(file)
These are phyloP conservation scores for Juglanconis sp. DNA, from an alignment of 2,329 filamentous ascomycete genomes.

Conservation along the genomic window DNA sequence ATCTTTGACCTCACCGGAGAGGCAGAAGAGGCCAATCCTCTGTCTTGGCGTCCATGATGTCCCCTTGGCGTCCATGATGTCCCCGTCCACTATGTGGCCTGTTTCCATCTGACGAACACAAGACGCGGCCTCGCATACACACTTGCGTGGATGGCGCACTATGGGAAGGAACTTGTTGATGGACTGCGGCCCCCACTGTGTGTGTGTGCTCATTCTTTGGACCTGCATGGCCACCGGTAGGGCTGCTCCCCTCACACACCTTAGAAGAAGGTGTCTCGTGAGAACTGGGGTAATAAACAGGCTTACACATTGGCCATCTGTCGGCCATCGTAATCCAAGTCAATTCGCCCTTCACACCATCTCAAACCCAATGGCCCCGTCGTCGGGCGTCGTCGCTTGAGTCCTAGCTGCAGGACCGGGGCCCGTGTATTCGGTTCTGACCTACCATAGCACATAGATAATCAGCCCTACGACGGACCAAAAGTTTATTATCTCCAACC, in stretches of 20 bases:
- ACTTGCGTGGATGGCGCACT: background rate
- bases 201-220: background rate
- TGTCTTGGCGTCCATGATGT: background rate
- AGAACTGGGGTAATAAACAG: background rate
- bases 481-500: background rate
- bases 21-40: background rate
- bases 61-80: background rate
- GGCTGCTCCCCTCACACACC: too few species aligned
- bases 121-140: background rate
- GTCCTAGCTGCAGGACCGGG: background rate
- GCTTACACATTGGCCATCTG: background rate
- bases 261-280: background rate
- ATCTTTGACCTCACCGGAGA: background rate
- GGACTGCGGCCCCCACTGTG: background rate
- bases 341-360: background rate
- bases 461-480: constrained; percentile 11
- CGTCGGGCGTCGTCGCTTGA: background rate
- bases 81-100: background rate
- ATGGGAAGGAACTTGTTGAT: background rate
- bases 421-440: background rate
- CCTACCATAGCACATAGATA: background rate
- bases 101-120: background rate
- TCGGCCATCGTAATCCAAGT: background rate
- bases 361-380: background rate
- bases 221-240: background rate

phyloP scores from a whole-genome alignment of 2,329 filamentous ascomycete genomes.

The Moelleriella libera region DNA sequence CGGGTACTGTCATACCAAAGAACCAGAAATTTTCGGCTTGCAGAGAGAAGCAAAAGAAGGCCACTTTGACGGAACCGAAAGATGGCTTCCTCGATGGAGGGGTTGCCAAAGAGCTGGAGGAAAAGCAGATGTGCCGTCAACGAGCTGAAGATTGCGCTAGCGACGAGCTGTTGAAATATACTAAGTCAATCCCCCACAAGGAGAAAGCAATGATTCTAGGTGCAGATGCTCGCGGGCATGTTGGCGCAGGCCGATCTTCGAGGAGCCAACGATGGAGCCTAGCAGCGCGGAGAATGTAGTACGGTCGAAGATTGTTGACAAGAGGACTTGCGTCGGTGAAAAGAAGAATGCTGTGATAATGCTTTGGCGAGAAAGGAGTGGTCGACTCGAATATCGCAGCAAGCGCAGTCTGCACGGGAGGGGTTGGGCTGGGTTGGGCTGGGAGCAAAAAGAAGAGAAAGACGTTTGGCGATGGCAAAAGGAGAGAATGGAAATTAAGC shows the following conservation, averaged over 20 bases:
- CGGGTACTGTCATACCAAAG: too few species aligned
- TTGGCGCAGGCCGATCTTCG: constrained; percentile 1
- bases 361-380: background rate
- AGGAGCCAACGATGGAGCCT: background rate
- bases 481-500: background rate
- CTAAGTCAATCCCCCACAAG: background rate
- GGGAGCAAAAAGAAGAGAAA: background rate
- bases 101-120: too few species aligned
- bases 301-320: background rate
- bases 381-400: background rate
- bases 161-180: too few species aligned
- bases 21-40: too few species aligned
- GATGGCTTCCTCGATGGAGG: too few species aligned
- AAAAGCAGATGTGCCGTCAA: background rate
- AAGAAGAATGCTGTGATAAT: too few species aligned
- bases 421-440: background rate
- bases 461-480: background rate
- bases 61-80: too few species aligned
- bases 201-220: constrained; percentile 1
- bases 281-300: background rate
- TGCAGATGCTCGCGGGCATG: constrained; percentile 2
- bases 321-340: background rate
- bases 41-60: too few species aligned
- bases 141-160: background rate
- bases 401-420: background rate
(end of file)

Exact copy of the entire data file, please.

These are phyloP conservation scores for Juglanconis sp. DNA, from an alignment of 2,329 filamentous ascomycete genomes.

Conservation along the genomic window DNA sequence ATCTTTGACCTCACCGGAGAGGCAGAAGAGGCCAATCCTCTGTCTTGGCGTCCATGATGTCCCCTTGGCGTCCATGATGTCCCCGTCCACTATGTGGCCTGTTTCCATCTGACGAACACAAGACGCGGCCTCGCATACACACTTGCGTGGATGGCGCACTATGGGAAGGAACTTGTTGATGGACTGCGGCCCCCACTGTGTGTGTGTGCTCATTCTTTGGACCTGCATGGCCACCGGTAGGGCTGCTCCCCTCACACACCTTAGAAGAAGGTGTCTCGTGAGAACTGGGGTAATAAACAGGCTTACACATTGGCCATCTGTCGGCCATCGTAATCCAAGTCAATTCGCCCTTCACACCATCTCAAACCCAATGGCCCCGTCGTCGGGCGTCGTCGCTTGAGTCCTAGCTGCAGGACCGGGGCCCGTGTATTCGGTTCTGACCTACCATAGCACATAGATAATCAGCCCTACGACGGACCAAAAGTTTATTATCTCCAACC, in stretches of 20 bases:
- ACTTGCGTGGATGGCGCACT: background rate
- bases 201-220: background rate
- TGTCTTGGCGTCCATGATGT: background rate
- AGAACTGGGGTAATAAACAG: background rate
- bases 481-500: background rate
- bases 21-40: background rate
- bases 61-80: background rate
- GGCTGCTCCCCTCACACACC: too few species aligned
- bases 121-140: background rate
- GTCCTAGCTGCAGGACCGGG: background rate
- GCTTACACATTGGCCATCTG: background rate
- bases 261-280: background rate
- ATCTTTGACCTCACCGGAGA: background rate
- GGACTGCGGCCCCCACTGTG: background rate
- bases 341-360: background rate
- bases 461-480: constrained; percentile 11
- CGTCGGGCGTCGTCGCTTGA: background rate
- bases 81-100: background rate
- ATGGGAAGGAACTTGTTGAT: background rate
- bases 421-440: background rate
- CCTACCATAGCACATAGATA: background rate
- bases 101-120: background rate
- TCGGCCATCGTAATCCAAGT: background rate
- bases 361-380: background rate
- bases 221-240: background rate

phyloP scores from a whole-genome alignment of 2,329 filamentous ascomycete genomes.

The Moelleriella libera region DNA sequence CGGGTACTGTCATACCAAAGAACCAGAAATTTTCGGCTTGCAGAGAGAAGCAAAAGAAGGCCACTTTGACGGAACCGAAAGATGGCTTCCTCGATGGAGGGGTTGCCAAAGAGCTGGAGGAAAAGCAGATGTGCCGTCAACGAGCTGAAGATTGCGCTAGCGACGAGCTGTTGAAATATACTAAGTCAATCCCCCACAAGGAGAAAGCAATGATTCTAGGTGCAGATGCTCGCGGGCATGTTGGCGCAGGCCGATCTTCGAGGAGCCAACGATGGAGCCTAGCAGCGCGGAGAATGTAGTACGGTCGAAGATTGTTGACAAGAGGACTTGCGTCGGTGAAAAGAAGAATGCTGTGATAATGCTTTGGCGAGAAAGGAGTGGTCGACTCGAATATCGCAGCAAGCGCAGTCTGCACGGGAGGGGTTGGGCTGGGTTGGGCTGGGAGCAAAAAGAAGAGAAAGACGTTTGGCGATGGCAAAAGGAGAGAATGGAAATTAAGC shows the following conservation, averaged over 20 bases:
- CGGGTACTGTCATACCAAAG: too few species aligned
- TTGGCGCAGGCCGATCTTCG: constrained; percentile 1
- bases 361-380: background rate
- AGGAGCCAACGATGGAGCCT: background rate
- bases 481-500: background rate
- CTAAGTCAATCCCCCACAAG: background rate
- GGGAGCAAAAAGAAGAGAAA: background rate
- bases 101-120: too few species aligned
- bases 301-320: background rate
- bases 381-400: background rate
- bases 161-180: too few species aligned
- bases 21-40: too few species aligned
- GATGGCTTCCTCGATGGAGG: too few species aligned
- AAAAGCAGATGTGCCGTCAA: background rate
- AAGAAGAATGCTGTGATAAT: too few species aligned
- bases 421-440: background rate
- bases 461-480: background rate
- bases 61-80: too few species aligned
- bases 201-220: constrained; percentile 1
- bases 281-300: background rate
- TGCAGATGCTCGCGGGCATG: constrained; percentile 2
- bases 321-340: background rate
- bases 41-60: too few species aligned
- bases 141-160: background rate
- bases 401-420: background rate